Someday, my goal is to be able to run without the bands. It will require a lot of hard work, but that’s okay. Worthy goals often take a long time to reach.
“Number Funf, Ein und Neunzig…Keri Wellman…die Mama!”
That’s how I was announced, crossing the finish line, hand in hand with my kids.
That’s me. I’m the mama—the Marathon Mama—and I am SO happy both things can joyfully coexist.
I truly believe that running makes me a better Mama.
With a medal dangling from my neck, I changed my clothes while Mike ordered a steak and a carafe of red wine for me. I kept my medal on over my civilian duds, because I couldn’t quite part with it just yet. Not only were Mike & the kids there to celebrate with me, but some friends had come down to join us. The best compliment was when my friend Carolin said, “You don’t look like you just ran a marathon!”
Last year, I was hobbling to the massage table. This year, I was dining on steak. I walked stiffly around town afterwards, but overall, I felt incredible.
As we strolled through town, I would occasionally glimpse another person with a medal, and whenever we made eye contact, we exchanged a nod and a smile. There are feelings & emotions & words that are so intertwined, they can’t be pulled apart and articulated.
I think only the other people with medals dangling from their necks could really rekindle and recall that feeling inside. Words scarcely do it justice: It is pride and humility and joy and pain and love and dread all rolled up into one package.
My two goals had been met in this second marathon: #1 to run faster and #2 to have no injuries. Going into this marathon, I was ten pounds lighter, had MUCH better muscle tone, and had done 95 percent of my training on the actual road (as opposed to the treadmill, which is no real substitute).
After the marathon and the eating binge, we drove back to our hotel in Austria, where I spent over an hour in the hotel whirlpool. Later, after putting the kids to bed, Mike & I went out for yet another steak dinner, and we clinked our glasses of the local Blaue Zwiegelt and talked about marathons and kids and life at a candlelit table as the sun set behind the Tirolean Alps (one of my favorite places in the world).
When we got home to Franconia the next day, I didn’t have to walk down the stairs backwards (because of trashed quads) like I did last year; and I actually went running a few days after the race. I’ve been running this week, and I want to keep up with it, so I don’t lose any progress I’ve made.
I have many aspirations, and while not all of them have to do with running, running has everything to do with them.
It is only because of marathon running and the strength and imagination God gives me that I have the desire to dream big and the determination to see things through.
God willing, I’ll overtake these dreams along the trail, and pluck them off one by one, until I reach that final finish line, where I will finally hear my aunt’s voice again and feel her arms around me.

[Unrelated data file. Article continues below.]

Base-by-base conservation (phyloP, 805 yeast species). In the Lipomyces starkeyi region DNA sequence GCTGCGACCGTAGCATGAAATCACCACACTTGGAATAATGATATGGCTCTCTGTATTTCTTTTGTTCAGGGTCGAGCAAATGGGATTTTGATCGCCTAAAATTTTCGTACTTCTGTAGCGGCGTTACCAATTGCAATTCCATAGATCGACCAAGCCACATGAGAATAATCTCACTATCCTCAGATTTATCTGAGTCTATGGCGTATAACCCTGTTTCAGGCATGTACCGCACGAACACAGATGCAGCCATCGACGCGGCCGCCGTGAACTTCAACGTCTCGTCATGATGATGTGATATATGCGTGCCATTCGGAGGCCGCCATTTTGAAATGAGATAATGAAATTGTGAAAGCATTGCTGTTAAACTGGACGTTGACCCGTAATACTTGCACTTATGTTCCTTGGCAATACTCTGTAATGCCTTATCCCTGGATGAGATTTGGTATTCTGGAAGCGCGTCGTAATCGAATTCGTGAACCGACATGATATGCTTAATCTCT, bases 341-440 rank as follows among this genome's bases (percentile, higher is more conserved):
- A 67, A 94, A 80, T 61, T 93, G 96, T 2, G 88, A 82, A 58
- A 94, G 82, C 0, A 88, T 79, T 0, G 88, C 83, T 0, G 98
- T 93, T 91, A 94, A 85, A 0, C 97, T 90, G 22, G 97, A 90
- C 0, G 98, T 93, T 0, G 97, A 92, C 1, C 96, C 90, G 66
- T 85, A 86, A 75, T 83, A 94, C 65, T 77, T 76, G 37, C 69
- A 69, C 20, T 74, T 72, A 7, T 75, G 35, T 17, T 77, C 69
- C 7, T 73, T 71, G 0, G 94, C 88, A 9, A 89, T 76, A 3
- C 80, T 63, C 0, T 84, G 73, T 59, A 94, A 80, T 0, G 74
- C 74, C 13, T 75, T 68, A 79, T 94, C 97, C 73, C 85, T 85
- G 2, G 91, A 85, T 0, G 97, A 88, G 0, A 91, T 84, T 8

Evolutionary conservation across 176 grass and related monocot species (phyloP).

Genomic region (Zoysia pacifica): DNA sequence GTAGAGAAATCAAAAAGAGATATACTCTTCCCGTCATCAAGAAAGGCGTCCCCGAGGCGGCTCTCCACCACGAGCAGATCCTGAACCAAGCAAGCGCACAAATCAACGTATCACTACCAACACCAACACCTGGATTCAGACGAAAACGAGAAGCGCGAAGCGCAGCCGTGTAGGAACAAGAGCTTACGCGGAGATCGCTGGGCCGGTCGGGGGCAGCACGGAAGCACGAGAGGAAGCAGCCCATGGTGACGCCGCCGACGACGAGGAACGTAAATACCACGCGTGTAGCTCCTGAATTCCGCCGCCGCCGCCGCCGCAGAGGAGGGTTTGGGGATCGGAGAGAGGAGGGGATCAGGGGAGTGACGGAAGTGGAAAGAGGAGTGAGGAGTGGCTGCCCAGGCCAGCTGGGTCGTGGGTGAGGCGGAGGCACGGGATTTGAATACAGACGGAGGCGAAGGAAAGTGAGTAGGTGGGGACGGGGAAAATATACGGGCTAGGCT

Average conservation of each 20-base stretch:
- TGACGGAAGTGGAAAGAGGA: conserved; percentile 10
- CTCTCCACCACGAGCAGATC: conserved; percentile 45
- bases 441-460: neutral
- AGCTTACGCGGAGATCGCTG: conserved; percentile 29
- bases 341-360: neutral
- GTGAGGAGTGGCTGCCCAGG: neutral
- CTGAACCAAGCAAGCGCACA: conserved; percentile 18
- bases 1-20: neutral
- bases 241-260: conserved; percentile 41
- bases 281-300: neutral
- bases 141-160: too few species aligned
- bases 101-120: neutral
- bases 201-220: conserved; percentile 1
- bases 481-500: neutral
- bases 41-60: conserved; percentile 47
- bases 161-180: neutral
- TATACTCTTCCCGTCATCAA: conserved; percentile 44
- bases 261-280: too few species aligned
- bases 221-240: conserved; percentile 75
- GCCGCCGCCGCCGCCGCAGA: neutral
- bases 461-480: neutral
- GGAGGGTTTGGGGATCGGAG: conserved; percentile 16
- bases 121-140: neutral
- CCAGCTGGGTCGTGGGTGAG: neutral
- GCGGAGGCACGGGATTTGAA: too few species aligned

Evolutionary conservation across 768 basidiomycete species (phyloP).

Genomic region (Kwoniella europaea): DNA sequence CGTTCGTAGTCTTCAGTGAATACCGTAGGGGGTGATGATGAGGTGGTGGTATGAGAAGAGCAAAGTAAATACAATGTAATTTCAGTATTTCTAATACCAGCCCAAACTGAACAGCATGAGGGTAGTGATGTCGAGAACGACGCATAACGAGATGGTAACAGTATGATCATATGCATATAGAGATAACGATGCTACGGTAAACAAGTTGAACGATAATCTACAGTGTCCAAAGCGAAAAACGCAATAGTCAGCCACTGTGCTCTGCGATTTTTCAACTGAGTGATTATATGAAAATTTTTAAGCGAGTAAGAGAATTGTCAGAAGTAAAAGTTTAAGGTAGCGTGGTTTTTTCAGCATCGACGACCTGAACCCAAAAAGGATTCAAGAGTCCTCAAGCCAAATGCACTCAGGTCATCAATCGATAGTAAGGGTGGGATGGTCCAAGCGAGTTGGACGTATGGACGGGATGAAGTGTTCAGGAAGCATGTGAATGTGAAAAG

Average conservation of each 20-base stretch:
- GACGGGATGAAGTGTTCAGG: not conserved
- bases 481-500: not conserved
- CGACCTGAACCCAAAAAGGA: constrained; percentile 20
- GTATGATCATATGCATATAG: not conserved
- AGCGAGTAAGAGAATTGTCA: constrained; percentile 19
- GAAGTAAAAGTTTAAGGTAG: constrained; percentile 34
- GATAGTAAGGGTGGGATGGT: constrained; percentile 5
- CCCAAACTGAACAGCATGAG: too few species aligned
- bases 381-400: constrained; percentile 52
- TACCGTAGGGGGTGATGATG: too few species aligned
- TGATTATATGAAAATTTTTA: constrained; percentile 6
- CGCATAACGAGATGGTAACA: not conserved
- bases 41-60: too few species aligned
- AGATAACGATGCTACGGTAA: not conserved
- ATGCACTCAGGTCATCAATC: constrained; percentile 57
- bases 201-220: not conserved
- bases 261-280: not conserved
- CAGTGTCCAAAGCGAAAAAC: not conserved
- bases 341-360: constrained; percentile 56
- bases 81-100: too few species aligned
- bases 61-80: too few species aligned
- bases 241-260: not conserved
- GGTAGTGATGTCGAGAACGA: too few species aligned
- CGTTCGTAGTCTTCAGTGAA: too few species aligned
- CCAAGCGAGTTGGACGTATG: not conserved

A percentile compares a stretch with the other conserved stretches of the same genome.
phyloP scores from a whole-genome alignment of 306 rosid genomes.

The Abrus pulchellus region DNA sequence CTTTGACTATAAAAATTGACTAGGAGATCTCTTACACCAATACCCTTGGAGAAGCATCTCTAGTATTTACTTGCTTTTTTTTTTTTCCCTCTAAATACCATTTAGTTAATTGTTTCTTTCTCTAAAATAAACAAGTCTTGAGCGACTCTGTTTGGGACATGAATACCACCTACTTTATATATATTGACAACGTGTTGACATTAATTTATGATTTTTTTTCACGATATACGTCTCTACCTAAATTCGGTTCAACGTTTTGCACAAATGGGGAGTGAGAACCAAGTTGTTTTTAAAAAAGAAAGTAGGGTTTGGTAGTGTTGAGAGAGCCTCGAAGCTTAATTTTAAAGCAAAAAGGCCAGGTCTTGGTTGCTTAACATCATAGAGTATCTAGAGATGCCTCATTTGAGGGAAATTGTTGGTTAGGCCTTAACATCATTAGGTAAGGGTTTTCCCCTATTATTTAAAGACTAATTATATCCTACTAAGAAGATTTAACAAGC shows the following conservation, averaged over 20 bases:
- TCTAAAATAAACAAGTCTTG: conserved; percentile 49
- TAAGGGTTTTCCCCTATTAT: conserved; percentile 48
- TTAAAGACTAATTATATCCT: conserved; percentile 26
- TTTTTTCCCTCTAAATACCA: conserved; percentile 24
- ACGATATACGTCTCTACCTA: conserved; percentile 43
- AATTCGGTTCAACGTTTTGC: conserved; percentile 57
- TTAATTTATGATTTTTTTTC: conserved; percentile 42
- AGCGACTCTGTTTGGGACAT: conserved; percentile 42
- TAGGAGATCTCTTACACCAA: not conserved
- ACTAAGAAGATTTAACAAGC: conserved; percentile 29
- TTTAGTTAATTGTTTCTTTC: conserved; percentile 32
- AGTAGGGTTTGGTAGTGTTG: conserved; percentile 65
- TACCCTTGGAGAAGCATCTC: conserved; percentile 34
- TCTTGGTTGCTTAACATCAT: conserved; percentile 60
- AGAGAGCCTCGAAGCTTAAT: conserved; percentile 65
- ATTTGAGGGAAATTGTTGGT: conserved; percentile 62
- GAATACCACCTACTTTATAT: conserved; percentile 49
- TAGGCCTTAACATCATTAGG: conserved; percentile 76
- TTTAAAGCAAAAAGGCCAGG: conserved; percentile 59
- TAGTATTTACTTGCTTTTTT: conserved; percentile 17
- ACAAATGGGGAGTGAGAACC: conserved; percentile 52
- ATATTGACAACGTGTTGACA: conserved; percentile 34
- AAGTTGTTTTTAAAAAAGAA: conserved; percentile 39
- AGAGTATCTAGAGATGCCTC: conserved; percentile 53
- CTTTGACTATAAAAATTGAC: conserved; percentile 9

But for now, I’m only 38.
There are many races ahead of me.
It is a strange thing to be sitting on a balcony, surrounded by the steep green peaks of the Tirolean Alps, listening to the clang of belled cows, using faster internet than I have in my little writing room in Franconia, and writing (once again) about running.
It is almost the Eve of Battle, and my emotional roller coaster has not come to a complete stop since we loaded up the car this morning.
There are moments when I question what I’m doing–what on earth makes me think that a simple housewife, homeschool mom with four kids and a fluffy white dog can join the same race with all these ATHLETES? People from Kenya, for goodness sakes! Have you seen how they FLY? I don’t think their feet touch the GROUND!
At those moments, I want to pack up and head for home and console myself with vigorous mopping and closet-cleaning.
Then there are times when I listen to the kids. I hear the joy and excitement in their voices and I begin to realize that maybe running marathons isn’t just about me…maybe it impacts them too. If nothing else, it gives us a fun family time, away from the routine we get so blinded by.
Then my imagination fast-forwards: How will it be for Katie when she’s 38 to tell her Kaffee Schwestern that her mom is a marathon runner? Or will Noah still be my (only) running buddy? Will he be waiting for me across the finish line someday with his own muddy running shoes, wrapped in a solar blanket, a medal dangling from his neck, and downing a good German beer? Will he come back and run the last mile with me (or five) so we can finish together? Will I even be here to cross the finish line 30 years from now?
Then there are those glorious Present-Tense moments when I am a runner–and not just a frightened, nervous runner, but a veteran marathoner.
As I walked alone to the event arena this afternoon, I became so excited about the race, I could hardly keep myself from breaking into a trot.
I proudly entered the tent, and this year, I knew exactly what to do.
I bypassed the “half-marathon” table and marched to the chart posted at the far end of the room, which listed not Kenyans or Retirees or Sports Stars or Hausefraus–but marathon runners.
And the only reason they put my name up there is because I’m an athlete too.
I can’t wait to hear that starting gun!
There is the possibility that my feet won’t touch the ground this year.